Whether you’re running a company brochure site, an e-commerce platform, or just a personal blog, online crime is a real present danger to web admins. One of the most common and potent types of cyberattacks is distributed denial of service, or DDoS for short.
DDoS attacks are damaging because they can grind a network service or connectivity to a halt in seconds, completely disabling services for users.
Perhaps the worst attack occurred in 2016 on Domain Name System (DNS) provider Dyn, which rendered popular, well-known services including Twitter, the New York Times, Airbnb, Amazon, and PayPal redundant for several hours during three separate assaults over a day.
All web services are prone to suffering a DDoS attack.
It would be folly to think DDoS attacks are just aimed at industry-leading players. Rather, cybercriminals can target everything from the smallest hobbyist website right up to global service providers.
Indeed, in the first half of 2020 alone, it was estimated there were 4.83 million DDoS globally—a 15% jump on the previous year. Therefore, if your website hasn’t already experienced a DDoS attack, chances are that it will at some point in the future.
Basic security steps to protect against a DDoS attack
As with most things in life, knowledge is power, and understanding what DDoS is and how an attack works will help you identify potential problem areas with your current setup.
Check online for resources to have DDoS explained so you can recognize the risks of an attack and the methods most commonly employed by cybercriminals. Meanwhile, below are some relatively simple precautions you can take to mitigate the risks posed by DDoS.
#1. Recognizing the characteristics of DDoS assaults
Describe in detail what a denial-of-service (DDoS) attack is, how it operates, and why it is so dangerous for people or businesses. Talk about the many DDoS attack types, including protocol, application layer, and volumetric assaults.
#2. Identifying indicators of an impending attack:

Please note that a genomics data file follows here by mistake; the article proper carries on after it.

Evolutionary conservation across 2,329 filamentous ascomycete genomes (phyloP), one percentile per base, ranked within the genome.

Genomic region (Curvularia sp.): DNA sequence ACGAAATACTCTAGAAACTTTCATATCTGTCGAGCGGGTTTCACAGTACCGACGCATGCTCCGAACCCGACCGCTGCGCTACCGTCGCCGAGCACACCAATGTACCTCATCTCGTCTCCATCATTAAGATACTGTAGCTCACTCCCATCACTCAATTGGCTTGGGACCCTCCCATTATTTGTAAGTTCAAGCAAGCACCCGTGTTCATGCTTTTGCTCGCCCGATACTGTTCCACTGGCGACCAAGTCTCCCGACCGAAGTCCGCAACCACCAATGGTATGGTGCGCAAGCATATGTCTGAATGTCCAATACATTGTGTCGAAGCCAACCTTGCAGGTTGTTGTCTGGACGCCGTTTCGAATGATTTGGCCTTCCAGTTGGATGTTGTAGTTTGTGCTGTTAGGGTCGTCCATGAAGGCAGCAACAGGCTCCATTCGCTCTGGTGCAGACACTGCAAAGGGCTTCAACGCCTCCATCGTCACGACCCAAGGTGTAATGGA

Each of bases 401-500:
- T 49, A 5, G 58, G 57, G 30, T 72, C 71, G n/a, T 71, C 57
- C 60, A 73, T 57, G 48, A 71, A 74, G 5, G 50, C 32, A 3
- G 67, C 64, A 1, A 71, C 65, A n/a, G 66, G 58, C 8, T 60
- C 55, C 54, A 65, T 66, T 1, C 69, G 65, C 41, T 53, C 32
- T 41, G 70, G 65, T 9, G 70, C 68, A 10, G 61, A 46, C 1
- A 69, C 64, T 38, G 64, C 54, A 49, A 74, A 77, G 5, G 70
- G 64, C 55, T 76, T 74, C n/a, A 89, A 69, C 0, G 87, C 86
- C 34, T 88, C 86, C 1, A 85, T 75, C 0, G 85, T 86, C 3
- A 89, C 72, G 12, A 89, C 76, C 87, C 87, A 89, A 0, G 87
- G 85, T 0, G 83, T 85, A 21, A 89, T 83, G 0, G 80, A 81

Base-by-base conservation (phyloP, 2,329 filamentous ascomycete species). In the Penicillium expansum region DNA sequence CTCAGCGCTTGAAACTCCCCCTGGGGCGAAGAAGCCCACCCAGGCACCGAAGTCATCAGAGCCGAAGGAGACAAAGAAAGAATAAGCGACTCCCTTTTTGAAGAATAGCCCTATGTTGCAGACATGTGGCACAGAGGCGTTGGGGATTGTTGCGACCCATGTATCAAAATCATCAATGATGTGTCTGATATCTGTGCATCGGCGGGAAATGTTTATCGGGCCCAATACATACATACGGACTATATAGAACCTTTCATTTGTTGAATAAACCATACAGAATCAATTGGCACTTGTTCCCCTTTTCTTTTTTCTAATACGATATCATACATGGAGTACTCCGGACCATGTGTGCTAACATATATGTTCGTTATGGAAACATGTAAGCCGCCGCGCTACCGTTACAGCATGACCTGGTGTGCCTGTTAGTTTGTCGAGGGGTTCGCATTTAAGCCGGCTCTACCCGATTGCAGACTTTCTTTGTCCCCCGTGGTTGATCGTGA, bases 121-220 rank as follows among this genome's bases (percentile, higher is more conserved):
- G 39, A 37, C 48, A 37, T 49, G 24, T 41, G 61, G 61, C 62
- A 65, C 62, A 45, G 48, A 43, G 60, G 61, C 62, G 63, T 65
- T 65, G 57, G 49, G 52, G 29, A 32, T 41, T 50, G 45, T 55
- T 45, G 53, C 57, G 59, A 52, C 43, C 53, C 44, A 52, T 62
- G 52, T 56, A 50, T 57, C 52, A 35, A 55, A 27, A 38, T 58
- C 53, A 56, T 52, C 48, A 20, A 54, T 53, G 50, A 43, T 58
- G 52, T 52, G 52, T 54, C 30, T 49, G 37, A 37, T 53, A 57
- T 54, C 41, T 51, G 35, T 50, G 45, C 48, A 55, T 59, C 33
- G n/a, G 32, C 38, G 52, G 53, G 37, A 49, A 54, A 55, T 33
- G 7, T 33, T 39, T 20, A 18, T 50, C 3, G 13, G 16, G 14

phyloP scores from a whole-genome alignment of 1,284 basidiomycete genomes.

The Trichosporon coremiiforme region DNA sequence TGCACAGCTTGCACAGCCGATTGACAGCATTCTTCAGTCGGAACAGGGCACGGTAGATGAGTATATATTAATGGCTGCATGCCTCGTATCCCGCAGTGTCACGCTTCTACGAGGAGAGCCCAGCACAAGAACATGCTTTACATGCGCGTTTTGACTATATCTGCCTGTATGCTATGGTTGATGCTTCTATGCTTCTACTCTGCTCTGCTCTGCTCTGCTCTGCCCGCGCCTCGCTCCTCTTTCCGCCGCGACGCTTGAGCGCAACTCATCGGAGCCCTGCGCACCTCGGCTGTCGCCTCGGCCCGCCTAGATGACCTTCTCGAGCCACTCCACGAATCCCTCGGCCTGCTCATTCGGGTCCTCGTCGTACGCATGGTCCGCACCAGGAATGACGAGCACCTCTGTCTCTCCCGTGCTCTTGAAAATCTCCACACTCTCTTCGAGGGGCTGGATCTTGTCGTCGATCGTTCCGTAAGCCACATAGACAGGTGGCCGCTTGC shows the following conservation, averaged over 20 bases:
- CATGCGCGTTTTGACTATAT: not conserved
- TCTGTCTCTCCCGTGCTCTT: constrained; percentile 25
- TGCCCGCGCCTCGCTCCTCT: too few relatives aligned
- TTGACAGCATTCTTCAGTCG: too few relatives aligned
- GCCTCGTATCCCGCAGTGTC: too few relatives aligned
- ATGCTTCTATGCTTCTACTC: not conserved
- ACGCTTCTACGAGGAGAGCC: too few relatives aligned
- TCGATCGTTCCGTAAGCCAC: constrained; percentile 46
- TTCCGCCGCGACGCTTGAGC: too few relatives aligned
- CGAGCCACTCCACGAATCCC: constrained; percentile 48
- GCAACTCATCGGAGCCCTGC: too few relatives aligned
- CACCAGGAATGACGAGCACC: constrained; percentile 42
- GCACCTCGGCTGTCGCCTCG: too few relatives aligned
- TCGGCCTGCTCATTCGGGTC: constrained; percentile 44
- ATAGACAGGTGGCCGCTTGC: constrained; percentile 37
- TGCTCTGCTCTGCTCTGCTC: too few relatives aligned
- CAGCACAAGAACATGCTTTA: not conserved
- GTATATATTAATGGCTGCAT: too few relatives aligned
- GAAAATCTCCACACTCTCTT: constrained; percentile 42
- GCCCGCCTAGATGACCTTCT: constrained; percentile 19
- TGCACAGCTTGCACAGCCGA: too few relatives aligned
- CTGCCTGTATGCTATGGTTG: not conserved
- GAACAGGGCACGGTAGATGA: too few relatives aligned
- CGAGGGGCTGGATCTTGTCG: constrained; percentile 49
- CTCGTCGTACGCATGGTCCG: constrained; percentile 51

Describe the typical warning indicators that may point to the impending arrival of a DDoS assault.
Draw attention to unusual network traffic patterns, elevated latency or performance slowdowns on websites, and abrupt surges in incoming requests as major warning signs of an approaching DDoS assault.
Stress the need to keep an eye on network traffic and put in place efficient traffic analysis tools in order to quickly identify and address these indicators.
Mention how important it is to keep up with the most recent DDoS attack trends and strategies in order to better predict and stop these kinds of assaults.
#3. Have a clear plan of action for dealing with a DDoS attack
DDoS attackers typically strike quickly, leaving little time for ad hoc planning. So instead, think ahead about what steps you’ll take and who you’ll need to contact in the event of an attack (for example, your hosting company, relevant data centers, your IT security provider, etc.).
It would be best if you also thought about how you’d inform your clients of an attack to reduce any damage to your firm’s reputation.
#4. Audit your current network infrastructure
At a minimum, you should ensure your web services have a firewall, anti-spam protection, and load balancing. Also, partnering with a cloud-based provider will offer increased peace of mind should you become the target of an attack.
System engineers who have received special training in identifying DDoS attacks and staying up-to-date with current online criminal tactics operate cloud services.
You should also ensure your systems are up-to-date and running the latest versions of software and, where possible, have backup servers ready to deal with the additional load caused by an attack (ideally located in different places geographically).
#5. Be aware of the typical warning signs
If you experience network slowdowns or intermittent problems reaching your website, there is a chance you may be suffering a DDoS attack and should investigate further. An increase in spam emails can also be a sign of an attack.
#6. Practice basic network security
While there is no sure-fire way to prevent a DDoS attack, sensible security measures like using alphanumeric passwords (and changing them regularly), employing anti-phishing protection, always using a secure firewall, and connecting via a Virtual Private Network (VPN) can help reduce the risks.
None of these measures will stop a DDoS attack entirely, but they will nonetheless help minimize the dangers when you’re online. It would be best to use multi-layer security and keep a close eye on your network and website to ensure the early detection of any problems.